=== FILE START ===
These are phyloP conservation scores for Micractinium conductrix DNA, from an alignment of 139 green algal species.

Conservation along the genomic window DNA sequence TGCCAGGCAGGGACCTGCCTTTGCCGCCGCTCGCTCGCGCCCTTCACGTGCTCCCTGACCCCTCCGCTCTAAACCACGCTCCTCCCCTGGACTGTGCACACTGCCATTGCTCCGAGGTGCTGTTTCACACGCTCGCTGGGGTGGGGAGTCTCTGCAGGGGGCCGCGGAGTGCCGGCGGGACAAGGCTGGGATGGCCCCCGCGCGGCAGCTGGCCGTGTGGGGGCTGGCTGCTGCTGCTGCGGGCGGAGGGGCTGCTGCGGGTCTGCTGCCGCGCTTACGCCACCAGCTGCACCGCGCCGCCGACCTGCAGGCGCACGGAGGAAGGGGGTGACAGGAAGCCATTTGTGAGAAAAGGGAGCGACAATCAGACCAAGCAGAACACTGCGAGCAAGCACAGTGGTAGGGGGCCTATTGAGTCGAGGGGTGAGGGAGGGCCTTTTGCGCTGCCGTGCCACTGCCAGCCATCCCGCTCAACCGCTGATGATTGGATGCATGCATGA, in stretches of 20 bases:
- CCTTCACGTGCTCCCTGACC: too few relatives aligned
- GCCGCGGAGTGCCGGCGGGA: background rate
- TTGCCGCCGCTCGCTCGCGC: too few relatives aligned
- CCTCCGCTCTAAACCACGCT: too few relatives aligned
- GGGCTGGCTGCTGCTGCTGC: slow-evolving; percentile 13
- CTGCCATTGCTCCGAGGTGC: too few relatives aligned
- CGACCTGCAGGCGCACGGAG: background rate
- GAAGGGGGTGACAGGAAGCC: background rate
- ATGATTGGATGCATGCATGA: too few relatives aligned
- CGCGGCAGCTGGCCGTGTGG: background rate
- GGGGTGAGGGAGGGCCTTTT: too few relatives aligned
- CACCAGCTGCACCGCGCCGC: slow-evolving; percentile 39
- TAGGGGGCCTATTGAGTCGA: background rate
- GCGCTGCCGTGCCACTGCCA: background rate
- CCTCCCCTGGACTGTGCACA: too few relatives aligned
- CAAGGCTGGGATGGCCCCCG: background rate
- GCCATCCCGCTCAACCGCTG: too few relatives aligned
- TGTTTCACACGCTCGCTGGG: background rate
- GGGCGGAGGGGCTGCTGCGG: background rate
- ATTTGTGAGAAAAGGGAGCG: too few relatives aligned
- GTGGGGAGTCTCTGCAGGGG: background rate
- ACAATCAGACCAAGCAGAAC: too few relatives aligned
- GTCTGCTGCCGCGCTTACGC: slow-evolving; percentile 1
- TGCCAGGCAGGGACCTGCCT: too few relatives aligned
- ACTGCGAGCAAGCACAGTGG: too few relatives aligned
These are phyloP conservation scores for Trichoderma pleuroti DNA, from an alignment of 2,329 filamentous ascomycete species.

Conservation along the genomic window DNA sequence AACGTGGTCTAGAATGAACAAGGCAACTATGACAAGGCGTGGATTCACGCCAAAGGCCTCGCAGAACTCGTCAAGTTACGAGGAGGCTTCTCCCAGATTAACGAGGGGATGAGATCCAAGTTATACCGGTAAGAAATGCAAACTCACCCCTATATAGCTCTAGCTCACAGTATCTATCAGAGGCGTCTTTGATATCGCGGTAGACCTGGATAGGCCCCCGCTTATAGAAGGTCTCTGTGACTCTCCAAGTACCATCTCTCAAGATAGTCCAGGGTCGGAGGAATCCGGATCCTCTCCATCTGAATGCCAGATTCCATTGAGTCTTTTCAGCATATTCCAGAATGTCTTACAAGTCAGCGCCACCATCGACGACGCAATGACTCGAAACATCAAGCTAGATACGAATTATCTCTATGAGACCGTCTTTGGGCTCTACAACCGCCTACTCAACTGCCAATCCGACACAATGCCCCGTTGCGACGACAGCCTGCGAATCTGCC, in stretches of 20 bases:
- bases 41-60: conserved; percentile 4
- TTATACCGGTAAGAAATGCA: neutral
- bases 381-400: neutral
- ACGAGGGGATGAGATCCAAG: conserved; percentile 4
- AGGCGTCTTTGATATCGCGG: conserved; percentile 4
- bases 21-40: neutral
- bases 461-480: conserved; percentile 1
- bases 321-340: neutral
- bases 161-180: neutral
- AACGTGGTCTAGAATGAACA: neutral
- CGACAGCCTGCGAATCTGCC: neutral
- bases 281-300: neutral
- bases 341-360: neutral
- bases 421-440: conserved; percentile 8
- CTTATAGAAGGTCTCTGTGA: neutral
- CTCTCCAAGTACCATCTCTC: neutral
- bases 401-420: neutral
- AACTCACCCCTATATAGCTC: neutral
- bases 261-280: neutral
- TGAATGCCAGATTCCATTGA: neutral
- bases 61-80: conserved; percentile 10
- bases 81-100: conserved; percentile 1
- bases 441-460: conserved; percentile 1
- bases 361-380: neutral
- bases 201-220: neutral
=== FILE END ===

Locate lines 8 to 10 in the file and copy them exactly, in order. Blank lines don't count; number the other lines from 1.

- CTGCCATTGCTCCGAGGTGC: too few relatives aligned
- CGACCTGCAGGCGCACGGAG: background rate
- GAAGGGGGTGACAGGAAGCC: background rate